# Integration of a vector function through a cilinder

I need to integrate $\vec F(x,y,z) = (2x,-3y,z)$ through a surface $\Sigma$.
$\Sigma$ is defined as the surface of the cylinder $x^2+y^2=1$ (so without the top and the bottom) that is confined between the plane $z=0$ and $z=x+2$.

I think I can't project it to my x-y plane since that didn't really work out when I tried it, so then I tried splitting it in 2 along the x-axis and then projecting it to the z-x plane. Then I split the projection in 2 again so I get a bottom and a top half, resp. a rectangle and a triangle.

Now lets say I take the top half (triangle) of the part where y is positive.

My parametric representation would be:
$x=u$
$y=\sqrt{1-u^2}$
$z=v$

My boundaries would be:
$u=-1 \rightarrow u=+1$
$v=1 \rightarrow v=x+2$

Now I know everything to complete the formula: $\iint_\Sigma\vec F.d\vec\sigma = \iint_K\vec F(\vec\phi(u,v)).(\frac{\partial\vec\phi}{\partial u}\times\frac{\partial\vec\phi}{\partial v})(u,v)du dv$

The cross product gives me $(\frac{-u}{\sqrt{1-u^2}};1;0)$ and so I get the following:
$\iint_K\frac{-2u^2}{\sqrt{1-u^2}}-3\sqrt{1-u^2} dudv$

I'm unsure how to proceed from here or if what I did was even correct... My issues are:

• I don't know how to solve the integral, I know I can split it up in the integral of an integral and then integrate one to $v$ and the other to $u$ (with the appropriate boundaries I defined earlier) but I'm unsure how to actually solve it.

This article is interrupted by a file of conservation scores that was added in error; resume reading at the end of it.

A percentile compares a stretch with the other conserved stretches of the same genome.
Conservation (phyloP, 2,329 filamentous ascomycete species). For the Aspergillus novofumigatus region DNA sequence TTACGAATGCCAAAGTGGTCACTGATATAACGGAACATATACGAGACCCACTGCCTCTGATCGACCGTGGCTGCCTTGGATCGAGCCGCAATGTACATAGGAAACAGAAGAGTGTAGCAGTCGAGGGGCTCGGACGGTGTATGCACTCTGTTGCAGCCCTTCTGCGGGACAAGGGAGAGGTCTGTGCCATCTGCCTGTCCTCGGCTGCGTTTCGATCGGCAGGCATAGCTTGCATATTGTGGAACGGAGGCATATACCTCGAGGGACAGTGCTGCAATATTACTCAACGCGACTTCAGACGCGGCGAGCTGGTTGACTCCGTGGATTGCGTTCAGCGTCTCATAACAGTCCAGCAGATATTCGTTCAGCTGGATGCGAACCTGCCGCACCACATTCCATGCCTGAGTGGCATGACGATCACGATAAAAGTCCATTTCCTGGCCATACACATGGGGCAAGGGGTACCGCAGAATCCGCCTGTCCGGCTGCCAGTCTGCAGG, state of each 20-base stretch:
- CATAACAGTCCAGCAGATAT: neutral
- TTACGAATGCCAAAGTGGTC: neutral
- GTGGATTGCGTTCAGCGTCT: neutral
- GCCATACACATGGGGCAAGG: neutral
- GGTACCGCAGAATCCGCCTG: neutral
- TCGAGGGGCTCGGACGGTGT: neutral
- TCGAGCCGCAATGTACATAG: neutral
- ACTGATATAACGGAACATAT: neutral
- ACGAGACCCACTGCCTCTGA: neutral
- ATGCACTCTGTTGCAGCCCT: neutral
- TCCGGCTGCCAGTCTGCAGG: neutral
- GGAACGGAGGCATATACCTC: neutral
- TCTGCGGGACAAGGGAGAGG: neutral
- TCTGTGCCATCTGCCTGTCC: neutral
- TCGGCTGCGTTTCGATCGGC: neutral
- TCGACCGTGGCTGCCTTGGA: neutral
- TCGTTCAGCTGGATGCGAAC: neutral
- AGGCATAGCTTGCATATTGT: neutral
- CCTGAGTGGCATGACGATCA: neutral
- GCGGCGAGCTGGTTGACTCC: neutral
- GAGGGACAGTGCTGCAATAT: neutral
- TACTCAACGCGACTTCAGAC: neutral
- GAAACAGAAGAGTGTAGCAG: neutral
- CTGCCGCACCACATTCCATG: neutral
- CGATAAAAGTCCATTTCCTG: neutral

• How will I add these 4 parts up? Do I just add them or is there more to it?
• Might I respectfully suggest that you try parametrizing $\Sigma$ in cylindrical coordinates $(\theta,z)$? – Ted Shifrin Jun 4 '14 at 15:17
• I figured it would be easier in cylindrical coordinates, but I'm still curious if what I've done so far (although it's more difficult) is correct? – Joshua Jun 4 '14 at 15:28

@Joshua: Clumsy as your solution is :), it's almost right. There won't be four pieces, just two. You're integrating over a trapezoid in $uv$-space for each piece.
First, we have to decide how $\Sigma$ is oriented. Is the normal pointing outwards? Your cross-product should have been $\left(\dfrac{-u}{\sqrt{1-u^2}},-1,0\right)$, which points inward rather than outward. You need to change the sign (formally, switch $u$ and $v$ to get the right orientation).
Your integral should be [note your $v$ limits were wrong and there's a sign problem on the cross-product] $$\int_{-1}^1 \int_0^{u+2} \left( \frac{2u^2}{\sqrt{1-u^2}} - 3\sqrt{1-u^2}\right) \,dv\,du.$$ Then switching the sign on $y$ will parametrize the other part. Again, be careful about the normal. Add the two.
By the way, your answer should be $-2\pi$. :)